that your buck has too much grease, and it's taking away from his natural beauty, you need to cut down on his protein ratio. Try adding more vegetables or pasta to his diet.
Pregnant and lactating does, as well as kittens (baby rats) are also given kitten food such as Purina One or Science Diet. They are also supplemented with Nutrical, a nice tasting vitamin/mineral supplement. It is often used for breeding
bitches and working/field dogs in the dog fancy. Nutrical can be purchased from your veterinarian or at Pet Superstores such as Petco or Petsmart.
My rats also recieve a grain mix which includes but is not limited to (I mix it differently once a week, switching ingredients. If I find something else healthy I throw that into the mix also. Cornflakes, nut clusters etc.):
dry vegetable pasta (beet, spinach, tomatoe, carrot and squash)
green split peas
yellow split peas
alphabet pasta (whole wheat flour, spinach, tomatoe, celery, onion, beets
puffed wheat and rice
timothy hay pellets (much easier on a ratties delicate digestive
tract, but still adds the needed roughage)
banana chips ( no sugar added)
dried papaya (no sugar added)
Toasted Corn Flakes
Cream of Wheat
Canadian Field Peas
Pine Nuts (help protect against cancer, also referred to as soy nuts)
Dried Cane Molasses
I spend around $13 dollars for this mix, which usually lasts up to a month with 15 rats. I buy bulk at my local supermarket. Trader Joes is a great place to buy healthy bulk foods at a cheap price. It's better to spend $13 dollars for food that will last a month, than to keep returning to the petstore every week for another
bag of unhealthy mix.
Fresh fruits may include but are not limited to:
apple (without seeds, they are toxic)
oranges (only for does, which helps protect against cancer, NOT FOR
avacado ( a fruit)
tomatoes (actually a fruit)
Fresh vegetables include but are not limited to:
green and red leaf lettuce
asparagus (limited because it can cause gas)
brocolli (can cause gas so feed in small amounts)
cauliflower (" ")
fennel (like celery)
and sometimes cooked corn on the cob
Take care not to feed too much watery greens or fruits, as excess water can lead to diarrea.
Treats I give:
pork chop bones
yogies (half a yogie per adult size rat)
active yeast cultured yogurt (contains good bacteria that aids digestion)
bread soaked in soy milk
Macaroni and Cheese
canned cat or dog food
crickets (store bought)
and anything else they seem to will like, as long as it is somewhat healthy.
Remember, these are treats! These are not to be fed often. For comparison, one chocolate chip to a ratty equals a full candy bar to a human.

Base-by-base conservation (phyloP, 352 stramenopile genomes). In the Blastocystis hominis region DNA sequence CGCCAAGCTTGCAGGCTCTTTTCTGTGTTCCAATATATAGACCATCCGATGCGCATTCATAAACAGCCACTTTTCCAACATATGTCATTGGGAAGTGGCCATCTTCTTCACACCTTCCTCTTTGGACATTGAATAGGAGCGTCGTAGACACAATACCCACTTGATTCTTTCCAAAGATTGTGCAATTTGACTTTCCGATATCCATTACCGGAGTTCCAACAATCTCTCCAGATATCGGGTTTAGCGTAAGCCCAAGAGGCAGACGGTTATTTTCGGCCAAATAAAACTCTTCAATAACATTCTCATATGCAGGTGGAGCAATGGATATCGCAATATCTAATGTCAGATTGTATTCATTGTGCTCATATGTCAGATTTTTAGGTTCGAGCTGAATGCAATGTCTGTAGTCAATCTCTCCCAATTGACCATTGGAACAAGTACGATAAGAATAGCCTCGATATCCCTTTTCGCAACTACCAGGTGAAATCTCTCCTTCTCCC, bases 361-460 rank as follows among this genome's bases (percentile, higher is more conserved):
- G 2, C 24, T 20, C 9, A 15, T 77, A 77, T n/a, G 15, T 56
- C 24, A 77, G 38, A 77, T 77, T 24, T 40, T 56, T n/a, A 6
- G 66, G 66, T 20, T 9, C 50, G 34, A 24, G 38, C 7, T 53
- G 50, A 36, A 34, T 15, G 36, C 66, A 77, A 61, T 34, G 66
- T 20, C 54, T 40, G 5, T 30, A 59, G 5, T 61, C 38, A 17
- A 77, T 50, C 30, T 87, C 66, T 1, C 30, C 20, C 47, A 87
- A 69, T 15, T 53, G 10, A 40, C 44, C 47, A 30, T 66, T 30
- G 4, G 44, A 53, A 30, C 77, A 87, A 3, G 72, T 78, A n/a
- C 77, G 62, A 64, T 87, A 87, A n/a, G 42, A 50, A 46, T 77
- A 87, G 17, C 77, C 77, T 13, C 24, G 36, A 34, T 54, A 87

Whole protein sources:
My rats also recieve a mineral block, brewers yeast, and fish oil. I have seen dramatic improvements in the overall condition of my rats when these products are used.
Things such as bacon, lasagna, french fries, hamburger etc. are fed VERY sparingly, like once every two weeks. Remember, moderation is the key. Try to keep it as healthy as possible, but a little junk food won't hurt if given every so often. Pine nuts, sunflower seeds and pumpkin seeds as well as other nuts contain a lot of protein so make sure you only add a few to
your mix, or better yet save them for play time and use them as treats. My rats are in perfect health and are not overweight. Their coats are shiny, eyes are bright and they are alert and playful.
What NOT to feed:
*too many peanuts ( destroys vitamin A and enzymes used to break down proteins and starches, it's best to use these are treats)
*too much cheese (use a tiny pinch as a treat)
*peanut butter can cause a rat to choke and they cannot vomit, they lack the neccesary muscles that would allow them to do so
*dried corn (can cause liver cancer)
*iceburg lettuce (full of water and has no nutrional value)
*orange juice or orange peel, this causes cancer in male rats (although it protects against mamary tumours in does...)
*blue cheese dressing (toxic!)
*red cabbage (causes gas) artichokes (causes gas)
*raw banana, potatoe skins, green or starchy potatoes (not ripe all the way)
*too much chocolate
*avoid all dairy products if your rat is experiencing any signs of respiratory distress!!!
*poppy seeds can cause neurological damage and sometimes death
Hope this gives everyone here ideas on what they can add to their rats diet while still keeping it healthy, but appealing and
interesting at the same time.